Dozens of Georgians protested Friday outside an airport in the capital Tbilisi as a Russian passenger plane landed in the Caucasus country for the first time since 2019.
Anti-Russian sentiment runs deep in Georgia, which was annexed by the Russian empire in the 19th century and -- after short-lived independence -- forcibly incorporated into the Soviet Union.
There have been no formal diplomatic ties between the two countries since Russia invaded Georgia in 2008 following years of tensions over Tbilisi's pro-Western orientation.
The resumption of air travel comes as Moscow's offensive in Ukraine stretches into its second year with most Western companies having cancelled their own flights to Russia.
An AFP journalist at Tbilisi Airport reported the flight operated by Azimuth Airline had touched down at 13:17 local time (0917 GMT). A Georgian airline is expected to begin flying to Moscow on Saturday.
"Despite the opposition of the Georgian people, Russia has landed its unwelcome flight in Tbilisi," tweeted Georgia's pro-EU President Salome Zurabishvili.
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Holding Georgian and Ukrainian flags, protesters gathered just outside the airport.
"You Are Not Welcome," said one placard, while a banner held by several people read: "Russia Is a Terrorist State."
One of the protestors, rights activist Lana Gvinjilia, 49, said the resumption of regular flights with Russia "means our government is collaborating with the Kremlin".
"This is humiliating for the Georgians who stand with Ukraine and we will not tolerate this situation."
Russia had banned air travel with the country in response to anti-Moscow rallies in Tbilisi in 2019.
But in a surprise move last week, Russian President Vladimir Putin lifted the flight ban, a decision protested by hundreds in Georgia.
Putin also introduced a 90-day visa-free regime for Georgian citizens.
Elene Khoshtaria, leader of Droa, an opposition party which called for protests, said six demonstrators had been detained.
"We will not let them operate in Georgia," Khoshtaria said of the flights, speaking to AFP ahead of the arrival of the plane.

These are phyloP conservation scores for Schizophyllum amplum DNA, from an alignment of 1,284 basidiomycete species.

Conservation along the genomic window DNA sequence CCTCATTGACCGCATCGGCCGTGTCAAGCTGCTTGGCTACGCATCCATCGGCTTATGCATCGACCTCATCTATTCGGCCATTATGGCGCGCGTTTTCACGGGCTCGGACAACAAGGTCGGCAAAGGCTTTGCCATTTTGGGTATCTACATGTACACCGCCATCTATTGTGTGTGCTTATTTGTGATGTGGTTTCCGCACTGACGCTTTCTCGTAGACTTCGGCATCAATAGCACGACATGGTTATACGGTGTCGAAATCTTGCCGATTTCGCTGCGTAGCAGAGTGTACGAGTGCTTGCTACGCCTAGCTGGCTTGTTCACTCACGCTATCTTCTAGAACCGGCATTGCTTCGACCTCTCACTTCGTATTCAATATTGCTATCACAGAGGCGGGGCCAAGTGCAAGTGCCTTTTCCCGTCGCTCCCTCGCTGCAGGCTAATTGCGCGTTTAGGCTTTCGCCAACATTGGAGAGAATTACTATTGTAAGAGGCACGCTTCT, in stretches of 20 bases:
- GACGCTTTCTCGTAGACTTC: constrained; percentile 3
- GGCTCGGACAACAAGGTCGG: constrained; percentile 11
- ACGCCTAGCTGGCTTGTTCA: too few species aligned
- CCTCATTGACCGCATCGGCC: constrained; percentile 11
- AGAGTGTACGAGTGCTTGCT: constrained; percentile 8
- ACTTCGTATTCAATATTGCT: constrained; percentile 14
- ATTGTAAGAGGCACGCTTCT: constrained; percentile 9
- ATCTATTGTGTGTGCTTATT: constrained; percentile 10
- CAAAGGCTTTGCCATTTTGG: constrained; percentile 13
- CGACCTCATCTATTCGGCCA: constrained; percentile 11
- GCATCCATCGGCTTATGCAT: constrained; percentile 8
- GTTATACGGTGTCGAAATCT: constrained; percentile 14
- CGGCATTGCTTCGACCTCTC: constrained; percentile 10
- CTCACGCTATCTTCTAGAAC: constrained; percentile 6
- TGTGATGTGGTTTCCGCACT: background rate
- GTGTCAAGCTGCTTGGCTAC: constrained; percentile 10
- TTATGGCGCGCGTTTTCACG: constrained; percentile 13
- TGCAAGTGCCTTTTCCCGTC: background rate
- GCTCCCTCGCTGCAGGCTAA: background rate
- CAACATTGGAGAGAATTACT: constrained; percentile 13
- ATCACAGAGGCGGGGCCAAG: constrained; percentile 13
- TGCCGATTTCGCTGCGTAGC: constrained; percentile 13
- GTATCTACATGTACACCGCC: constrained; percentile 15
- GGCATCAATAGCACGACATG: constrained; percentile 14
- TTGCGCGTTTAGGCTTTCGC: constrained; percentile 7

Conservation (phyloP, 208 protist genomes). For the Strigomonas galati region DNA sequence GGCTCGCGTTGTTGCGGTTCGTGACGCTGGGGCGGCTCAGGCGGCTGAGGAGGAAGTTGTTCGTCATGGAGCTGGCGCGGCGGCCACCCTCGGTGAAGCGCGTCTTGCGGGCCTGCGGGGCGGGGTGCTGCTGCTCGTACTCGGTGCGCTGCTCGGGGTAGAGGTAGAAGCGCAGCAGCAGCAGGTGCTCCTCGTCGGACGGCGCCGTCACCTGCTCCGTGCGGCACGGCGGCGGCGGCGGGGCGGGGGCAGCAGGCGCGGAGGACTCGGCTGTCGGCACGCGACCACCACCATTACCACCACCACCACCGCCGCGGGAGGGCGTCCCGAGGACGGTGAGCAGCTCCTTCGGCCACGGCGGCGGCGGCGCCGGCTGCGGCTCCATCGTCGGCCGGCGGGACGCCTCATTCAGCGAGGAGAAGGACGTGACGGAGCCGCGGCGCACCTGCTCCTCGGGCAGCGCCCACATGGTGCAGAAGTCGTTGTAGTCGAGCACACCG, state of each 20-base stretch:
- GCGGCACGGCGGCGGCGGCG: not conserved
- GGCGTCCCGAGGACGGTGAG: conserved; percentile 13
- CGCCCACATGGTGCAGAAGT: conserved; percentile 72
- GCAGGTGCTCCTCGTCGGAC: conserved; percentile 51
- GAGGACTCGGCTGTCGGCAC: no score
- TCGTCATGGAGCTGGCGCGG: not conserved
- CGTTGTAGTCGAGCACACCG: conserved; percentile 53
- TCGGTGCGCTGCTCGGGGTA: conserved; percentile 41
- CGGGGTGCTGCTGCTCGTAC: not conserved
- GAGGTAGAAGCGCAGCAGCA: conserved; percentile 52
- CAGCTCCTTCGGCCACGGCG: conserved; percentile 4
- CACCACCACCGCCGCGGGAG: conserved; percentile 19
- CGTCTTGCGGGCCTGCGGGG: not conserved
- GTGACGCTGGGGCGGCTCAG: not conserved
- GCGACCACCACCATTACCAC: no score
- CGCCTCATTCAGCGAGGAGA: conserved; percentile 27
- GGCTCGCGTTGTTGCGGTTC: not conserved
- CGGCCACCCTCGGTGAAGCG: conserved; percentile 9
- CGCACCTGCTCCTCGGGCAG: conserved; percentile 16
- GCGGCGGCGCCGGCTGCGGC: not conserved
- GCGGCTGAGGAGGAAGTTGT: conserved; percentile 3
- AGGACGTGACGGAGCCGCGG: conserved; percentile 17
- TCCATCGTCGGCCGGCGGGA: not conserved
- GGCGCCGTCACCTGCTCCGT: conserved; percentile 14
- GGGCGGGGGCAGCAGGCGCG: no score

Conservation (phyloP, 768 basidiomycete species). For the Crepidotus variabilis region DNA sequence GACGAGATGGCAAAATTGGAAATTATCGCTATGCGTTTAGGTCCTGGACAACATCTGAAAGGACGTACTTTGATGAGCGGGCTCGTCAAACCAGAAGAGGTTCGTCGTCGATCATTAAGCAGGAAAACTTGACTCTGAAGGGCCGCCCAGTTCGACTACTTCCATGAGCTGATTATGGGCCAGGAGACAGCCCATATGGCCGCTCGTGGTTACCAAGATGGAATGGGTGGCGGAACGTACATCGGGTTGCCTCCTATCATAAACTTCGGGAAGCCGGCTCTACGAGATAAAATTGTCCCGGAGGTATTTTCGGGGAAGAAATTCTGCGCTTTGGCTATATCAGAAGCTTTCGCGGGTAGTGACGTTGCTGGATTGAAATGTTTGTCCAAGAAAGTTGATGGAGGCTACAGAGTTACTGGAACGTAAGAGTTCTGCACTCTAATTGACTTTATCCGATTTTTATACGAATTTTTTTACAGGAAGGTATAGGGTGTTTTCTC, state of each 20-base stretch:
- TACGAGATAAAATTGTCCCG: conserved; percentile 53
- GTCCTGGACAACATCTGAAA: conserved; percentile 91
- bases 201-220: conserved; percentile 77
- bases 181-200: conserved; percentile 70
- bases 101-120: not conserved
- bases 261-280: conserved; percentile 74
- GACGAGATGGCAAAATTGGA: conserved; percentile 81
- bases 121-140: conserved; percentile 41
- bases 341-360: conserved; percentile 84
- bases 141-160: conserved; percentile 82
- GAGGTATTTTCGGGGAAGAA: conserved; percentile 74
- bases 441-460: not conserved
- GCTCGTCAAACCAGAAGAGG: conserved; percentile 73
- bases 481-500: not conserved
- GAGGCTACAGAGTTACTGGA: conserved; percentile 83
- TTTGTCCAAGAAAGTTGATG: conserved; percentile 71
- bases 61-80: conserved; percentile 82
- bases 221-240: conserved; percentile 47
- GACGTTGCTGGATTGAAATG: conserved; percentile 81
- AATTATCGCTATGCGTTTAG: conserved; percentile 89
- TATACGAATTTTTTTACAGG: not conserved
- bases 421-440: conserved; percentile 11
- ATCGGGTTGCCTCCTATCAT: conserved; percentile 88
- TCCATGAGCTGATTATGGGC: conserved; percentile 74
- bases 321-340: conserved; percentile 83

She accused the ruling Georgian Dream party of committing "treason".
The party, which insists on its commitment to the country's EU membership bid, has recently stepped up anti-Brussels rhetoric.
The government faces mounting accusations of covertly cooperating with the Kremlin after years of tensions but insists it needs to maintain economic ties with Russia.
Prime Minister Irakli Garibashvili welcomed the return of flights as Putin's "very positive decision".
He said only Russian airlines and aircraft that are not affected by Western sanctions would be allowed to operate in Georgia.
"I want to reassure our friends in the European Union and elsewhere: this is only about economic and trade relationships," he said, adding that last year Russia collected around $300 billion from trade with the EU.
Georgia applied for EU membership together with Ukraine and Moldova after Russia invaded its pro-Western neighbour in February 2022.
Last June, EU leaders granted formal candidate status to Kyiv and Chisinau, but urged Tbilisi to reform the justice and electoral systems, improve press freedom and curtail the power of oligarchs.
Critics have accused Garibashvili's government of undermining Georgia's European integration and flirting with the Kremlin.
"Since the beginning of the war in Ukraine, Georgian government's behaviour has been schizophrenic," said political analyst Ghia Nodia.
"They say they want European integration and at the same time their posture towards Europe is confrontational."
Garibashvili has dismissed such claims, calling them "an insult to the Georgian people".
He said his government's stance on Russia was shaped by "strategic patience and pragmatic policy".
Among the protesters at the airport, lawyer Lasha Tkesheladze, 29, said the resumption of flights was "totally unacceptable."
"We want to be in the EU, not under Russia's rule, that's why we are protesting here today."